other country has there been an era so pro
ductive of material benefit alike to work-
ingmen and employer , as during the seven
years that have just passed.
THE TRENT CANAL.
Shortens Distance Between Canada' *
"Wheat Fields aud Liverpool.
The Trent Valley canal in Canada is
nearing completion. It will unite Geor
gian Bay with Lake Ontario , via Lake
Simcoe , the Kawartha lakes and the
Ontonahee and Trent rivers. The canal
proper will be only twenty miles in
length and will cost 910,000,000. This
uninterrupted water course from Lake
Superior to England will make the dis
tance between Canada's western wheat
fields and Liverpool 700 miles less than
the present course via the great lakes
and the Erie canal. The boats will have
a capacity of SOO tons while those on
the Erie average about 240 tons. These
advantages would speedily take away
much of the Erie's business. But the
voters of New York State , to forestall
this competition , have emphatically de
cided to expend $100,000,000 in enlarg
ing the Erie so that it can accommodate
barges of 1,000 tons' capacity.
From Far end Near.
Senor Eusebio Santos , a Spaniard liv
ing in Brooklyn , thrives on a diet of
John F. Finerty of Chicago was elect-
id president of the United Irish League
it New York
A parcels post convention has been
: oncluded between the United States and
Sfonvay , to take effect Oct. 1 nert.
The large packing plant of Street &
Ikrcoran at Buffalo , N. Y. , was destroy
ed by fire , the loss being estimated at
CHICAGO TRAIN HELD UP.
Eanclita Blow Safe on the lioclc Island
Near Letts , lov/u.
Five bandits robbed tlie Chicago-
Kansas City limited train on the Rock
Island Roadshortly after midnight
Tuesday morning at a place known as
Whisky Hollow , about six miles ouz
of Muscatine , and near Fruitlaud ,
Iowa. The train , known as No. 11 , Is
a through train to Texas , and the rob
bery was committed at the end of a
sharp curve , and exactly where a sim
ilar hold-up was plotted two years ago
by the Chicago car barn bandits.
The statements of express officials
are that the bandits obtained no mon
ey , though the safe was blown open
and the contents were taken. It Is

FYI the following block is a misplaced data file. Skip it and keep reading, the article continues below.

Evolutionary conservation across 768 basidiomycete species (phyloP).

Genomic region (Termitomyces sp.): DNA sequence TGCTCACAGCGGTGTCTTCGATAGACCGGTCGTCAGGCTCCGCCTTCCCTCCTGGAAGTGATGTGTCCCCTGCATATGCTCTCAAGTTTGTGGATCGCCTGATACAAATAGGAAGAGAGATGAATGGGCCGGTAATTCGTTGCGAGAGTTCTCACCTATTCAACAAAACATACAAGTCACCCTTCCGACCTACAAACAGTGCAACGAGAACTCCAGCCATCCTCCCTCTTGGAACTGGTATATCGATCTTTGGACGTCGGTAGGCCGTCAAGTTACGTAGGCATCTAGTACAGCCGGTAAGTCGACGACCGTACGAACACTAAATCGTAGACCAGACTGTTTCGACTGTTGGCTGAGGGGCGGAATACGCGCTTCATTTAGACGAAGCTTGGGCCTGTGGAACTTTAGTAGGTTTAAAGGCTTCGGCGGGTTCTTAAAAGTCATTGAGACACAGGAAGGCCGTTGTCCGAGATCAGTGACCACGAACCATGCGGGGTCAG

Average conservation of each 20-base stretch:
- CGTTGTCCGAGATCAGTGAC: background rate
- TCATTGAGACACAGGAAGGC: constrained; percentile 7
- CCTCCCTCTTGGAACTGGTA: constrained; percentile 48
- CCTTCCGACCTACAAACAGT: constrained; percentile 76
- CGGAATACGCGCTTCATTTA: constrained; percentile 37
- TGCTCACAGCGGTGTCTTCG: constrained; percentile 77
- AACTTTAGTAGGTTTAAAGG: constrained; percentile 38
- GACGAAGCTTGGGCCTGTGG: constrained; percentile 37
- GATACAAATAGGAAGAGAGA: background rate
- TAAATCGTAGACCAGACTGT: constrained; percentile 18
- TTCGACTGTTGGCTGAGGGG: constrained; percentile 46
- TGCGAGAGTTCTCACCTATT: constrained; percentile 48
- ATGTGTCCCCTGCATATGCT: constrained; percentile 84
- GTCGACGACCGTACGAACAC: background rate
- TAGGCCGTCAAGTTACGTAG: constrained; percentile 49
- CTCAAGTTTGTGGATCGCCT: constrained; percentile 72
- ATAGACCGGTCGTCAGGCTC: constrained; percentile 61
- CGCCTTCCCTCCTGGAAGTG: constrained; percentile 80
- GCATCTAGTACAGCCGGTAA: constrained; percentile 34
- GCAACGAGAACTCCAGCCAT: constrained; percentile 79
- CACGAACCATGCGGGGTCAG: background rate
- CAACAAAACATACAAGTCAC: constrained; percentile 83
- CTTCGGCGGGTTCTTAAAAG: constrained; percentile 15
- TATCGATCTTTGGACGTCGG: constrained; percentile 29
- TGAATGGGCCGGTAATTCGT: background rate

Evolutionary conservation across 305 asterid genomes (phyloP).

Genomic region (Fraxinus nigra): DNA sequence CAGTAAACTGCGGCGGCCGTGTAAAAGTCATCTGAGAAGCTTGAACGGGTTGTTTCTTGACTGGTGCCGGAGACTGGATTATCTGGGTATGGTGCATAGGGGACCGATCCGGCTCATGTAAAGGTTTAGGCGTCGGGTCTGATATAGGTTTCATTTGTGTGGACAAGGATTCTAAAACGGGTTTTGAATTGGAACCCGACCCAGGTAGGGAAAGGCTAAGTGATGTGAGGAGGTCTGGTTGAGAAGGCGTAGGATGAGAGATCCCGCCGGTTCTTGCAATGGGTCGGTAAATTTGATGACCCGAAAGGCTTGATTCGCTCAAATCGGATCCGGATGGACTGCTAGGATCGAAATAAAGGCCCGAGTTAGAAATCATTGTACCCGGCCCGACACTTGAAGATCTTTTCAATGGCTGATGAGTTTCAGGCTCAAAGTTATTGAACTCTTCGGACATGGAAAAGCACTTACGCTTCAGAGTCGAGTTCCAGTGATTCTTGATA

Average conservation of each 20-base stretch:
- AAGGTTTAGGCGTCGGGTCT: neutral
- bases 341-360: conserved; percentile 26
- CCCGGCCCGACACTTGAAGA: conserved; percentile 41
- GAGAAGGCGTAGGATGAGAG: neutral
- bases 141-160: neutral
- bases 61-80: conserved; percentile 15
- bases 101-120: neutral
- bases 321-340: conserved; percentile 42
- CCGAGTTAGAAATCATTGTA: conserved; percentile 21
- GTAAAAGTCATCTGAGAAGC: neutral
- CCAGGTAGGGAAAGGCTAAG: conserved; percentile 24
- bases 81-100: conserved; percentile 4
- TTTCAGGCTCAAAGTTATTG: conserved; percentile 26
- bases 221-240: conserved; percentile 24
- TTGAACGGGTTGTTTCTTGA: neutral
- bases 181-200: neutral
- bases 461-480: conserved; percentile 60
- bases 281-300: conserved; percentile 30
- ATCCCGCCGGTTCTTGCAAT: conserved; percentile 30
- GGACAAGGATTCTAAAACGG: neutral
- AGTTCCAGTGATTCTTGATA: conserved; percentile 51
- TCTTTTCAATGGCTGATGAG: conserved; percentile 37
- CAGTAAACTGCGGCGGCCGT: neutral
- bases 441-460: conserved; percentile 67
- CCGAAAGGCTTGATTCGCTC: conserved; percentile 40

asserted that the safe contained mer
chandise of some value and company
papers in transit , etc. , but no cash.
As the train rounded a curve the
engineer saw a red lantern on , the
track , and immediately stopped. The
engine , the express car and the bag
gage car were boarded by the robbers ,
apparently five in number. A fusillade
was fired along the sides of the train
to prevent interference by passengers.
The messenger of tlie express car was
compelled to open the door. The car
safe was dynamited and the contents
itaken , after which the engine crew
was compelled to return to the pas
senger coaches , the engine was cut olt
and the robbers ran it west through
Letts to within two miles of Colum
bus Junction , where it was left stand
ing on the track.
MAY STAY SIX WEEKS ,
Russia . Transport Lena Given Time to
The Russian transport Lena has been
allowed six weeks to make necessary re
pairs to her boilers , and at the end of
that time she must depart from the port
of San Francisco unless , in the opinion
of the fleet engineer of the Pacific squad-
ion , stationed at San Francisco , her re
pairs absolutelj" require more time than
'has ' bsen allowed to put her into a sea
worthy condition. This decision , though
subject to revision , disposes of the case
for the present , although the Japanese
consul general at San Francisco is not
satisfied with it , insisting that the Lena
should leave port immediately , on the